Friday, July 6, 2012

Culture Shock!

I have refrained from starting this post, because I am right in the middle of the various stages of culture shock.  I have been through it before in Argentina, and I am sure that my experience in Asia will be exponentially different, as it already has been.  I plan on revisiting this post at the end of the year to compare and contrast my culture shock in South America, with how I felt in East Asia. 

According to multiple sources and my experiences: there are 5 main stages in culture shock.  I have written them here in my own words.

#1 - The Honeymoon stage
This is the stage that is with you at the beginning of any journey, short or long.  For short trips, usually the honeymoon stage is all you experience.  Usually, you are just simply so excited for a change.  You are in a new place away from the stresses of work or life in your native country.  You have successfully escaped to a land with new and interesting food, people and culture.  You are learning a whole new language, your senses peaking as you simply walk through the streets or order something that smells like nothing you have ever imagined.

In Argentina, I loved they way the Spanish language was spoken with the beautiful castillano accent.  It all sounded very Italian and romantic.  The wine and meat were incredible.

# 2 - The Adjustment Stage
After you have fallen in love with your new home over and over again, the snags start to add up, and it hits you: you are very far away from home.  Far away from your amazing friends and your loving family.  The language is so different, and the more you learn, like anything, the more you realize you don’t know.  It becomes daunting.  Depression sets in.  You become tired, disconnected, and the people start to annoy you.  

*Actually, this usually happens to me for the first few weeks, then honeymoon, then this again for a bit.  My friend Jade pointed that out to me.  It  happens to her as well. 

This stage hit me the first few weeks in and again a few months later.  The reason it is so soon was because I had been living in sunny Arizona for four years, and arrived to Buenos Aires in the middle of winter.  The weather, along with my difficulty to understand the accent took their toll on me later on.

#3 - Acclimation
WAKE UP.  Get up and know that you are here for a reason.  Where you are is a gift and is something to live fully.  This is the stage where you start becoming familiar with your surroundings.  It begins to feel a bit like home.  You are a part of this new world now.  Ordering food is easier, and you can get around the city pretty well. 

At this stage, I had begun to establish a great group of girl friends.  We took a lot of trips.  I began to learn more and more about the city and the Argentine culture.  At this stage, I was a pro at ordering chori pan (sausage sandwich), lomito (steak sandwich), and vino tino (red wine). 

#4 - Acceptance
This is the stage where you sit back and accept that this is where you will be for a while.  You have already put in a lot of time and effort to this place and begin to remember how and why you felt the way you did during the honeymoon stage. 

This is when I started to walk the city streets like I was a part of them.  I was living and breathing amongst the people, I recognized my neighbors and they recognized me.   I could do almost anything on my own.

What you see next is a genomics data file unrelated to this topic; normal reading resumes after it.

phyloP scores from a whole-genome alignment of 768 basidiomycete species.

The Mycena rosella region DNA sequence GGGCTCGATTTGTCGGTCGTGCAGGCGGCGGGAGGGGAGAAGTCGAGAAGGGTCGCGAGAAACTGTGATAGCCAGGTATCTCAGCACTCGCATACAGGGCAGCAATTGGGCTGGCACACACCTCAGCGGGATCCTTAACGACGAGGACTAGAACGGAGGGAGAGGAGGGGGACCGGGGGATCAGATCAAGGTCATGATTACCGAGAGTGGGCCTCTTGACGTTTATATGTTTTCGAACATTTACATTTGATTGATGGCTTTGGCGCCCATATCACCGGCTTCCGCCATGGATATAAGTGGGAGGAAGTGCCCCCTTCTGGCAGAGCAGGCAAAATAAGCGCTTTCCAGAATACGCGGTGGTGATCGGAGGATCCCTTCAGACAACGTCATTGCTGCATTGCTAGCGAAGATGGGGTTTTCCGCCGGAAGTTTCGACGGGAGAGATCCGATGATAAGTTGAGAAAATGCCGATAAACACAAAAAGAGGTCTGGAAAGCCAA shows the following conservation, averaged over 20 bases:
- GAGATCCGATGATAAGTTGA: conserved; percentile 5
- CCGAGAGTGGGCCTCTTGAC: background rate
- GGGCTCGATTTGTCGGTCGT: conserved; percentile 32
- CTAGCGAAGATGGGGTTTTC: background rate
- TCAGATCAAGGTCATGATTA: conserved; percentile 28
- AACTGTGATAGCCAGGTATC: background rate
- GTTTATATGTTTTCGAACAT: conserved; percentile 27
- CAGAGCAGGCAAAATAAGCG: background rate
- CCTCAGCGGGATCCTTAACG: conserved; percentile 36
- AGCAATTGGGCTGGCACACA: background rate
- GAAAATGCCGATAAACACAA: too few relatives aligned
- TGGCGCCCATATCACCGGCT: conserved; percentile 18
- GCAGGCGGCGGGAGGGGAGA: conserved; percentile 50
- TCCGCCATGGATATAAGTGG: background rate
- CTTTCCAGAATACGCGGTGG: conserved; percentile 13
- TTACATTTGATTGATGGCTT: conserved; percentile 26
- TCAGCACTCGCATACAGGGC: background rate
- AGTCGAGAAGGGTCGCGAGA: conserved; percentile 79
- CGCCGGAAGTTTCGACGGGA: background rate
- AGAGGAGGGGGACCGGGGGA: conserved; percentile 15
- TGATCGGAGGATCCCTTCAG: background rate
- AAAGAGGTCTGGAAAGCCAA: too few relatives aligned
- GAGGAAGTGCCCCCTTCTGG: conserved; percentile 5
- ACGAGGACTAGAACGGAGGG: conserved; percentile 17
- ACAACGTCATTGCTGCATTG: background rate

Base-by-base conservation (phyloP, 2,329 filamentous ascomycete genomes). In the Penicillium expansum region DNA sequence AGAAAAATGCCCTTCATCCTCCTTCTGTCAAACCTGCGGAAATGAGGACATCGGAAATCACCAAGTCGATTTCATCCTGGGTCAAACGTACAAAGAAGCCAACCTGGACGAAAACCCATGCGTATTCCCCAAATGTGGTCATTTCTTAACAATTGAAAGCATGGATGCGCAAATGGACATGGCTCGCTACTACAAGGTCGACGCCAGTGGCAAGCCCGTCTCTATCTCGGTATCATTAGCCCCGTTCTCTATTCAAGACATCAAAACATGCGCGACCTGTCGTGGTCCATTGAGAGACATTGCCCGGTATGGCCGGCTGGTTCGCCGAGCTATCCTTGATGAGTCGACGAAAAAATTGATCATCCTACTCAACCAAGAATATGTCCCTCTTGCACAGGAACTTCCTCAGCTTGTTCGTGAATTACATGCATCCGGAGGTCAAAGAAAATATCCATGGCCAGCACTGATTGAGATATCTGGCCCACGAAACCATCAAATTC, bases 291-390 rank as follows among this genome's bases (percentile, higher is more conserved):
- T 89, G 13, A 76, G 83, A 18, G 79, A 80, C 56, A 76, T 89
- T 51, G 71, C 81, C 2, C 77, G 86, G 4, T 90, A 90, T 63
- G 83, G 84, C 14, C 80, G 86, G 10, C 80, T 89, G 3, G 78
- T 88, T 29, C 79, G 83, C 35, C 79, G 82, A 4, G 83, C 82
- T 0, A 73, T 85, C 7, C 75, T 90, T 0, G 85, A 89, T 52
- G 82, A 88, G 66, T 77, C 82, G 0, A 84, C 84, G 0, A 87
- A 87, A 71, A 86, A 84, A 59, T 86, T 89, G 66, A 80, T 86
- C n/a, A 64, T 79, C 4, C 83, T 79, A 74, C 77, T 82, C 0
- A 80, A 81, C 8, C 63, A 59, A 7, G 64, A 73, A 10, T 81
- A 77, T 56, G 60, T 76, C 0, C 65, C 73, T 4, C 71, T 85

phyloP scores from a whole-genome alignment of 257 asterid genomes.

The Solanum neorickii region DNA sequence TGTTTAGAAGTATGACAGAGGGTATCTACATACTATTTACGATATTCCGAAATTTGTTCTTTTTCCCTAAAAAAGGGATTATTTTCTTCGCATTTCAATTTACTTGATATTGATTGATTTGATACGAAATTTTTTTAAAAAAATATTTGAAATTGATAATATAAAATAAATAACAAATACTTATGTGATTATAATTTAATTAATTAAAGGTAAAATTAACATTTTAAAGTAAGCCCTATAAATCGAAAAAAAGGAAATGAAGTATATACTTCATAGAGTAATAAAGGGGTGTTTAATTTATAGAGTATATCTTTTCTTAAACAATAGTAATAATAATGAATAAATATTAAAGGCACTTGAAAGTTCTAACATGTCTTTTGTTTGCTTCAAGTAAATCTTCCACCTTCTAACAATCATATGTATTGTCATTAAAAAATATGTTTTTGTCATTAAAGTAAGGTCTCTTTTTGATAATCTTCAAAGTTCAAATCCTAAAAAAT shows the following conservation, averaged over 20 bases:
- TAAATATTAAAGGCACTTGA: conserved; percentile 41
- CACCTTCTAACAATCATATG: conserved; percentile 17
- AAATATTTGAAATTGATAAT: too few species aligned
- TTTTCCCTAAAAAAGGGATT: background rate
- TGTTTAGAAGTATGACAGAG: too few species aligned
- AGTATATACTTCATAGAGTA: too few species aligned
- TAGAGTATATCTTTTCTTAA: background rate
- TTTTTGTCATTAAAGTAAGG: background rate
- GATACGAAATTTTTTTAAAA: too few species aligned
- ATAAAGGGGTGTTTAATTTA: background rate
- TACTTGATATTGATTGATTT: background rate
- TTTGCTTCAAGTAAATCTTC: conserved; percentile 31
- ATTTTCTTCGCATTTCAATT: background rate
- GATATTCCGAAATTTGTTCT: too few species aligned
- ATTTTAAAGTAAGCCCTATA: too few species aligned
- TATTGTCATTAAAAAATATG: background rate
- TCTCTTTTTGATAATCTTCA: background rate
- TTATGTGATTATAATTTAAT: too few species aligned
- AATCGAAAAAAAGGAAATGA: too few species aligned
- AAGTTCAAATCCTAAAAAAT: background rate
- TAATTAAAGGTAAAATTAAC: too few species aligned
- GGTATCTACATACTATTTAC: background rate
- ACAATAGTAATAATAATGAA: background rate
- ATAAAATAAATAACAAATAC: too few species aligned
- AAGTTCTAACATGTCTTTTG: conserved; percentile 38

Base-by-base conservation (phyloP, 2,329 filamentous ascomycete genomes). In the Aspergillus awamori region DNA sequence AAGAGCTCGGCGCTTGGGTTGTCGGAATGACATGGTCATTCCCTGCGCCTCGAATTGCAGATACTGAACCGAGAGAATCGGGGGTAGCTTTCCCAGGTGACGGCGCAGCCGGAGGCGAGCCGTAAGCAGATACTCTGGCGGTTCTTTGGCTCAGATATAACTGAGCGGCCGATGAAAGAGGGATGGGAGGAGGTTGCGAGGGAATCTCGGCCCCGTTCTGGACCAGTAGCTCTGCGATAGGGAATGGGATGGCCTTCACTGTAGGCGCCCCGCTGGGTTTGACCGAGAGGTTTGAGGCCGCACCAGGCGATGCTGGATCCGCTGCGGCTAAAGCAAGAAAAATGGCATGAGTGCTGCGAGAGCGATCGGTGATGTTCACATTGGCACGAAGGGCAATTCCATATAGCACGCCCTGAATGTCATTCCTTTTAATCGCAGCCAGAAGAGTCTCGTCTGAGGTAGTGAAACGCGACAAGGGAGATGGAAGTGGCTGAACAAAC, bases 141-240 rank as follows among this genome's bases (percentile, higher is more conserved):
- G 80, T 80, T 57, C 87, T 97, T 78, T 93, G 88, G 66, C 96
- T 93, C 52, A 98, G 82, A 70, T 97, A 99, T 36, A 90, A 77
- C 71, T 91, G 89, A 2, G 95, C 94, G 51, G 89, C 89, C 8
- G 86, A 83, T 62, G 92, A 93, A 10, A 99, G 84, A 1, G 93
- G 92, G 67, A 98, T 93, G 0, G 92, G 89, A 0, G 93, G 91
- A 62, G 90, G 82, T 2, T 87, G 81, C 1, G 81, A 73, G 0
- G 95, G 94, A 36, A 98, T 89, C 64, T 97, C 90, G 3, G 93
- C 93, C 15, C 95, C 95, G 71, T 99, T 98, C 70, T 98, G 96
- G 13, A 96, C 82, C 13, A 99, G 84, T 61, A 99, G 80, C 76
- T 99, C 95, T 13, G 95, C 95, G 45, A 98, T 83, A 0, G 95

#5 - Domination Stage
At this stage your command of the language is key, and the part that I think really pulls you up to dominating your new home.  You can speak enough to communicate and carry small conversations.  Not fluent by any means, because that takes much more time, but you can easily get around.  At this stage you can communicate with the people and really begin to absorb and learn everything that you started out in pursuit of. 

I was often mistaken for being Argentine after about six months.  I could get around easily and had my favorite places to eat and shop.  My life in Argentina had become a reality and I loved it.  Pretty doubtful I will be mistaken for a local here in Asia though…

* Tips on how to deal
Accept what is happening and know that it is normal.  These feelings of self-doubt and defeat happen to the best of us.  Stick it out, and you will eventually dominate.  Obviously.

Work out!  Find something that you like to do as far as exercise that you can do anywhere that you move, for me that is running.  This will help keep your energy level up, keep you healthy, help you to see the city, and make friends.

Try and brush up on the language before moving over.  Any little bit will help, and it shows the people that you are trying and you care.  Earning respect from the people you are living with is important. 

Read up on your history.  This will help you to understand the culture and where the people of the country are coming from and what they have endured in the past.  This can really help you during the adjustment stage. 

…. And that’s all I have to say about that.


  1. I'm always stuck in the adjustment phase for a while. hahahah. And it always starts first, then the honeymoon period. haha. then the adjustment phase again. arfffff. Hope you feel better!!!! Being sick in another country sucks! (As I'm having flashbacks of dancing the samba at Carnaval in Brazil in Rio and all of a sudden the face pain started out of nowhere hahah)

    1. OMG Jade that totally happens to me too!! I should mention that! Love you and miss you!!